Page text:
India lockdown

Ammar Master, Senior Manager, Asia Pacific Vehicle Forecasts

17 June 2020

It’s about saving lives

“My existence, while grotesque and incomprehensible to you, saves lives”, a bellicose Colonel Nathan R Jessup bellowed in A Few Good Men.

India’s Prime Minister Narendra Modi is not a military man, but his government’s officials have stressed that imposing the world’s strictest lockdown policy, which kept the majority of 1.4 billion Indians behind closed doors for more than two months, saved lives. It is impossible to know exactly how many deaths were prevented, but officials have cited independent estimates that put the figure between 50,000 and 200,000.

Criticism of the government has gathered steam of late as the stringent measures have devastated the economy and left millions jobless, all while the number of coronavirus infections and deaths rose steadily during the quarantine period.

From early June, however, the buzzword has morphed from ‘lockdown’ to ‘unlock’ as India unleashes a three-phased strategy to exit the lockdown.

Government authorities have announced both monetary and fiscal measures to revive the economy, which was already sputtering even before COVID-19 arrived on Indian shores. But the interest rate cuts by the central bank have done little to encourage demand. And while the government’s stimulus package promises structural reforms that may boost economic competitiveness in the medium and long term, tangible relief measures to incentivise demand in the immediate term are thin on the ground.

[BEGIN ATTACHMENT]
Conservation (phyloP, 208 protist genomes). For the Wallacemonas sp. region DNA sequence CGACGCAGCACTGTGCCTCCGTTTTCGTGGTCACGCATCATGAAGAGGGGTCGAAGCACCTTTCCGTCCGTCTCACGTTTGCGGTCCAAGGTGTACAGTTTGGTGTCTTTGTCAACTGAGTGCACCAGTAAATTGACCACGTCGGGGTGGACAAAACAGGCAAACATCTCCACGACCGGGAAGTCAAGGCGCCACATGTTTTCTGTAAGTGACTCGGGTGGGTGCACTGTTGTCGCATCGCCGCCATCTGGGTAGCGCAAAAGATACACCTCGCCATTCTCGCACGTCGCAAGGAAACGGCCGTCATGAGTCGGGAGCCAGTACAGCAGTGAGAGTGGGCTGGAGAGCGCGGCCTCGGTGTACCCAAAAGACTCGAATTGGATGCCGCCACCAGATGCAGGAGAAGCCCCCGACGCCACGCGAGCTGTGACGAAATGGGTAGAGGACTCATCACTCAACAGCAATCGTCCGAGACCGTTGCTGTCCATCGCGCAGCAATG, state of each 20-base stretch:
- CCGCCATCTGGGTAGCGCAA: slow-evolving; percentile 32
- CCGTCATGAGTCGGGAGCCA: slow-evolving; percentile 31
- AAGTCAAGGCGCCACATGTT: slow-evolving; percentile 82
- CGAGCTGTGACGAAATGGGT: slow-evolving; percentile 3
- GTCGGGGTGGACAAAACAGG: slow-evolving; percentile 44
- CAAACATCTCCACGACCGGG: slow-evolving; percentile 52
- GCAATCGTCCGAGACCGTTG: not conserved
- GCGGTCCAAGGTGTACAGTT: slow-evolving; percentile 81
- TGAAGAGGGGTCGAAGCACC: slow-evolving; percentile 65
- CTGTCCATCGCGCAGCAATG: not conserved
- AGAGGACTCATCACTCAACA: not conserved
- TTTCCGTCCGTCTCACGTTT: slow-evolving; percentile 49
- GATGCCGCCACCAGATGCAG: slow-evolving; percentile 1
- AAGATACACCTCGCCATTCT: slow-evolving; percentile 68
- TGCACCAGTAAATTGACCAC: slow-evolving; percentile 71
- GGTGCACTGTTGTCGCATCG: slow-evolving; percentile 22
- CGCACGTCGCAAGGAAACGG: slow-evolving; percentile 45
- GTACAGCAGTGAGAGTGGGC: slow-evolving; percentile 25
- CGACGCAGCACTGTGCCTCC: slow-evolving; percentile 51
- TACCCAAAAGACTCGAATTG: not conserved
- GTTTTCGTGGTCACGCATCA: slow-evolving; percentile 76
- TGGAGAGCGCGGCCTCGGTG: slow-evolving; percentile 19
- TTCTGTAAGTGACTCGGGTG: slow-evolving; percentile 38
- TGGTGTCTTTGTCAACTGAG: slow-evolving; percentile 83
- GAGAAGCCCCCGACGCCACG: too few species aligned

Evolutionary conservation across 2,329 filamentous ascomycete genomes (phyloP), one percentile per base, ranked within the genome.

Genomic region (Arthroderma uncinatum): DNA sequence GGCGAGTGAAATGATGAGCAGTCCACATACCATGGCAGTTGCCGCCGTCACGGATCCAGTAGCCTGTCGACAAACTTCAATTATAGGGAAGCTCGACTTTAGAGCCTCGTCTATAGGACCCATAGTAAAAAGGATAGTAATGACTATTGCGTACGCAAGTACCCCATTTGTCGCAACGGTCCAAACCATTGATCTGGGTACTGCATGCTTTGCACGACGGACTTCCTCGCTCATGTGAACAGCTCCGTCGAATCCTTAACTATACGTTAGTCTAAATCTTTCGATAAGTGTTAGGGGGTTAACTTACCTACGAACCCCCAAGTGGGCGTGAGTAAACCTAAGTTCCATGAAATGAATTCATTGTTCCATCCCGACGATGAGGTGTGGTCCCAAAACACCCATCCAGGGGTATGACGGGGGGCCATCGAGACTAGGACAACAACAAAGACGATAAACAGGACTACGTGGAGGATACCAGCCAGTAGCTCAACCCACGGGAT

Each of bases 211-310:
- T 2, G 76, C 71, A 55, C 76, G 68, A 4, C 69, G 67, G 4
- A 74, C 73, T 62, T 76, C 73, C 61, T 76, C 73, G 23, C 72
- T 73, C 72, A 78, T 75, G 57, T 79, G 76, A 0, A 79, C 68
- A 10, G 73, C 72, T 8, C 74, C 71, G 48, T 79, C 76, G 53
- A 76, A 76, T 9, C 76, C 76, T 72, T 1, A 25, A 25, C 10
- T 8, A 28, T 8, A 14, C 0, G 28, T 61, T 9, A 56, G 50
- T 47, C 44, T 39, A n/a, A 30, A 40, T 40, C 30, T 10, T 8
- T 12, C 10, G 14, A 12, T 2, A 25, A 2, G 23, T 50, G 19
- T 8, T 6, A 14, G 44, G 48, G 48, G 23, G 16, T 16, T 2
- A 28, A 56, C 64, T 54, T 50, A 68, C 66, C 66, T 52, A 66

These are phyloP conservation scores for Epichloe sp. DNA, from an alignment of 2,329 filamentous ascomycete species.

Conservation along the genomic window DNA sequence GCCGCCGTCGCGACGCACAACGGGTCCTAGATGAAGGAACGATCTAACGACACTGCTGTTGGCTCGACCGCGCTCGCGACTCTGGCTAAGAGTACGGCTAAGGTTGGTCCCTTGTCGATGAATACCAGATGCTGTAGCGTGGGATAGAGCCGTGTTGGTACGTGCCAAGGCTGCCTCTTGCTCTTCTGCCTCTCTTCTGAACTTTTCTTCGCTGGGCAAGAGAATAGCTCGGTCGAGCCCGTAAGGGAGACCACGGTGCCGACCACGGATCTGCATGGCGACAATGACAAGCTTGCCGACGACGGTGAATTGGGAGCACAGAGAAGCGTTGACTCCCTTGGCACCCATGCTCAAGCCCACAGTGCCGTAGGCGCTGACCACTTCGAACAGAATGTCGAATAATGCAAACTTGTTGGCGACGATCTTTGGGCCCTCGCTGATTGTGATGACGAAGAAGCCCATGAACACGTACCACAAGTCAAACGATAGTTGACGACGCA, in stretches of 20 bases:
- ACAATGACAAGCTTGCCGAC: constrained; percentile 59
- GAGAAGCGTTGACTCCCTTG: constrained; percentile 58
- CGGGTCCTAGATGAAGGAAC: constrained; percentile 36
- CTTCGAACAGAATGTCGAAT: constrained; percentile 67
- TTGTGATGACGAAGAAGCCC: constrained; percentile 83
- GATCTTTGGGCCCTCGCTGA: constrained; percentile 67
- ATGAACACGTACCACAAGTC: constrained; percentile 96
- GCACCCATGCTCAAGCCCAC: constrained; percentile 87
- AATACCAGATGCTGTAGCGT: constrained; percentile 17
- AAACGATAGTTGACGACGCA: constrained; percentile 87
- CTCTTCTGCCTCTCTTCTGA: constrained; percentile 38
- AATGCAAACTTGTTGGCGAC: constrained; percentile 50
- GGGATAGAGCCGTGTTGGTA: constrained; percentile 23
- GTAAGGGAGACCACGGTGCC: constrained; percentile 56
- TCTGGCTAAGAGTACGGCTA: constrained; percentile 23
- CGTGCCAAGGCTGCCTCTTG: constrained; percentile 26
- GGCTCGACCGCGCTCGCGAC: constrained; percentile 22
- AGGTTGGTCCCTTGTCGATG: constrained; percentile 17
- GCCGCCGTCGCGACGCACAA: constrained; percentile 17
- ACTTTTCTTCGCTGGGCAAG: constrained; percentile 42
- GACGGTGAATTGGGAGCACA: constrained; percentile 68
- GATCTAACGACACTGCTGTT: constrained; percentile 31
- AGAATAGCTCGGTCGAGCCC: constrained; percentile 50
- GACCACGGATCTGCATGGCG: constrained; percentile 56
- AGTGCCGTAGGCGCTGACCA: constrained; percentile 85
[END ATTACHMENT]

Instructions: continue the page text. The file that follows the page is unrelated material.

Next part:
Against such a dire backdrop, it comes as little surprise that India’s Light Vehicle market has suffered immensely. Indeed, it is the worst affected amongst the world’s leading automotive markets and is set to lose its position in the global automotive landscape, as we outlined last month

The difference between our December 2019 forecast, prior to the pandemic, and our current outlook for this year shows a stark 49% decline in India’s Light Vehicle market. This is not far off the downgrade for the Brazilian market, but far exceeds the declines anticipated in China, the US, Japan and Germany.

And the market recovery in India over the next five years is likely to be far slower than in the other automotive powerhouses. Our outlook for the market has been slashed by around 30-40% from our estimate last December, compared to a cut of just 3-5% for China. The US, Japan and Germany, meanwhile, are unlikely to suffer any major long-term impact from the pandemic.

While Indian lives were undoubtedly saved by the lockdown policy, many livelihoods may well have been shattered in the process.